Bankers are not inherently dishonest; rather, the banking culture leads them to act dishonestly, research suggests.
Using a sample of 208 employees—128 at a large international bank, another 80 from other banks—Chicago Booth’s Alain Cohn, with the University of Zurich’s Ernst Fehr and Michel Andre Maréchal, tested whether the employees’ level of honesty changed when the “banker” identity was salient.
The researchers asked the employees to perform a task, for which they could earn up to $200. Beforehand, individuals in the treatment group were asked questions about their professional backgrounds, which brought their professional identity to the foreground. The researchers asked the other group, the control group, questions unrelated to their professional life.
In the task, each employee performed 10 coin tosses without supervision, and reported their outcomes online. Before each toss, employees were told that one outcome—sometimes heads, sometimes tails—would earn them $20.
The control group appeared to report the results of their coin tosses honestly, saying they had the desired outcome roughly half the time, as random chance—a benchmark of honesty—would predict. However the participants who had been prompted to think about their professional background were considerably less honest: these employees reported a 58.2 percent success rate.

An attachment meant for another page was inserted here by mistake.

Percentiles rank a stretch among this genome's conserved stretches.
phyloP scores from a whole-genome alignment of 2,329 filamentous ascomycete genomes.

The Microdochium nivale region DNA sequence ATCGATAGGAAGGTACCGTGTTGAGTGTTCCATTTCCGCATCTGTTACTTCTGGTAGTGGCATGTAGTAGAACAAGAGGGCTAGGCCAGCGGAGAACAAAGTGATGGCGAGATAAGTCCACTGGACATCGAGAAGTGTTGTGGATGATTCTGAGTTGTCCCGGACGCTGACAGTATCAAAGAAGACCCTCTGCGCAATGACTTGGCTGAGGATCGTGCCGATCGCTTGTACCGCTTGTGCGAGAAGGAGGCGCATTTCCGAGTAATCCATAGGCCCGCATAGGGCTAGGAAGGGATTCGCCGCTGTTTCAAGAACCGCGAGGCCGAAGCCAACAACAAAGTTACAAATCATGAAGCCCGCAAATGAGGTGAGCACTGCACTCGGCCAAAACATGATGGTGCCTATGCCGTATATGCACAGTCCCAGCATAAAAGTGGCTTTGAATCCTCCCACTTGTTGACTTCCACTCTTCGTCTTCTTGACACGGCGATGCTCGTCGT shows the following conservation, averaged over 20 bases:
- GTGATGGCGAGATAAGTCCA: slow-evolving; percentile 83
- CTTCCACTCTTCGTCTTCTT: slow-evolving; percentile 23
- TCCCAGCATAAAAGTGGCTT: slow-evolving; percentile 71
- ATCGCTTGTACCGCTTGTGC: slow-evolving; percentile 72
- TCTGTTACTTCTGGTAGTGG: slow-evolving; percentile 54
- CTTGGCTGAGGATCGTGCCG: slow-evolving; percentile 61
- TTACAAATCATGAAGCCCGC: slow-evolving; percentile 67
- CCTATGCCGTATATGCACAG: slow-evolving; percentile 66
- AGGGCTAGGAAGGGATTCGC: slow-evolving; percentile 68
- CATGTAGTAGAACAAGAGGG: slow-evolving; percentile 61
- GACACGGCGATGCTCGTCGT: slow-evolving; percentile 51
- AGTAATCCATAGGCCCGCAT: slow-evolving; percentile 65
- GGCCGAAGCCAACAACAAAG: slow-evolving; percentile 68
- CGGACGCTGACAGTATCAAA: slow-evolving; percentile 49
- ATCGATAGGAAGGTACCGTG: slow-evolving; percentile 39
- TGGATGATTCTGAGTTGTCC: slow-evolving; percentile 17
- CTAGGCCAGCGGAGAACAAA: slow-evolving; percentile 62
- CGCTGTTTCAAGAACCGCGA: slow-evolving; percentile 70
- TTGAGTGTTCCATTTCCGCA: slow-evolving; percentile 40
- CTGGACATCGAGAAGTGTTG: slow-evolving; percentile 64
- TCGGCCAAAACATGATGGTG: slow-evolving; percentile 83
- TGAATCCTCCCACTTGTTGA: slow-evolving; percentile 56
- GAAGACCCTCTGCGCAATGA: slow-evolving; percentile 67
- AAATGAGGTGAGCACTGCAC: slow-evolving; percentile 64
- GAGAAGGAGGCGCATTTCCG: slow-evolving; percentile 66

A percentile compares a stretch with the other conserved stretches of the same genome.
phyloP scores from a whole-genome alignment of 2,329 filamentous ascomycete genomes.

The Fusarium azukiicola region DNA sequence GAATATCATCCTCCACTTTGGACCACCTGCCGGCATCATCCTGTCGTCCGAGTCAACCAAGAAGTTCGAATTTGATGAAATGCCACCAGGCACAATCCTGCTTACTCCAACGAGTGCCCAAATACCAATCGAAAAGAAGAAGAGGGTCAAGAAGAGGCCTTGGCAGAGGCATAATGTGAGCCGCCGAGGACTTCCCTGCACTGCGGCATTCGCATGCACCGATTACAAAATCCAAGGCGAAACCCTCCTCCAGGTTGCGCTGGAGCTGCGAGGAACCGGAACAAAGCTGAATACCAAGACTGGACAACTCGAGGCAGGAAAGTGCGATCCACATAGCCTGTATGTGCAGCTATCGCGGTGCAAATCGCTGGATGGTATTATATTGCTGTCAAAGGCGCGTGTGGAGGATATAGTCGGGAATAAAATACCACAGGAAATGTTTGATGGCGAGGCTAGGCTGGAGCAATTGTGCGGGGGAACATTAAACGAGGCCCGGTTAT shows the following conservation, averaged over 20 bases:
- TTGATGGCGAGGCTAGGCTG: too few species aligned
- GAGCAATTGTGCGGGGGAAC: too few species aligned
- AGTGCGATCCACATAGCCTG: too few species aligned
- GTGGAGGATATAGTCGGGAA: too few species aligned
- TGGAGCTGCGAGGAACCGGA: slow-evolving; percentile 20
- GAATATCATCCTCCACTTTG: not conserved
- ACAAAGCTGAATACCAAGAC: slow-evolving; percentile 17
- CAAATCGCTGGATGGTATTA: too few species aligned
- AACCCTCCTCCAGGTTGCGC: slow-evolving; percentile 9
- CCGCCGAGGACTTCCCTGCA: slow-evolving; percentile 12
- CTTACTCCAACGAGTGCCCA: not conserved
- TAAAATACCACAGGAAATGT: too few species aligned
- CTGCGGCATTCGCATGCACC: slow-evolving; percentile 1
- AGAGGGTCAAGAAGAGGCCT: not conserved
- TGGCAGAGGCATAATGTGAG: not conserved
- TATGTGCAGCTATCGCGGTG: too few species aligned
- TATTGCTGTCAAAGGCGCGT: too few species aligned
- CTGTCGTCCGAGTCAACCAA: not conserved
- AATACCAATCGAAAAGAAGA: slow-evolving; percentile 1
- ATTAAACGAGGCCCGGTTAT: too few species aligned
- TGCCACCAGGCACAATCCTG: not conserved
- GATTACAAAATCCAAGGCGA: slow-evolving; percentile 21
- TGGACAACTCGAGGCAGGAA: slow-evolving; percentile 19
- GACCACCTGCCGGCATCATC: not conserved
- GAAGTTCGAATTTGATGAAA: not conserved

Those in core banking business units such as private banking, trading, investment management, and asset management were more likely to cheat than those in support roles, such as human-resource or risk-management.
The authors explored several possible reasons why the salience of professional identity could have made the banking subjects behave less honestly, and conclude the main reason has to do with the subjects’ beliefs about the determinants of social status. Subjects in the treatment group tended to agree more strongly than those in the control group that social status is primarily determined by financial success. Believing this, they were more willing than others, on average, to sacrifice honesty to achieve financial success. “These findings substantiate current concerns about the influence of materialistic values in the banking sector,” the researchers write.
The researchers propose changes to banking industry norms: bank employees could take an oath reminding them of their responsibility to society, similar to physicians’ Hippocratic Oath, and undergo ethics training. Most importantly, the researchers say, banks should consider changing the financial incentives that encourage dishonest behavior.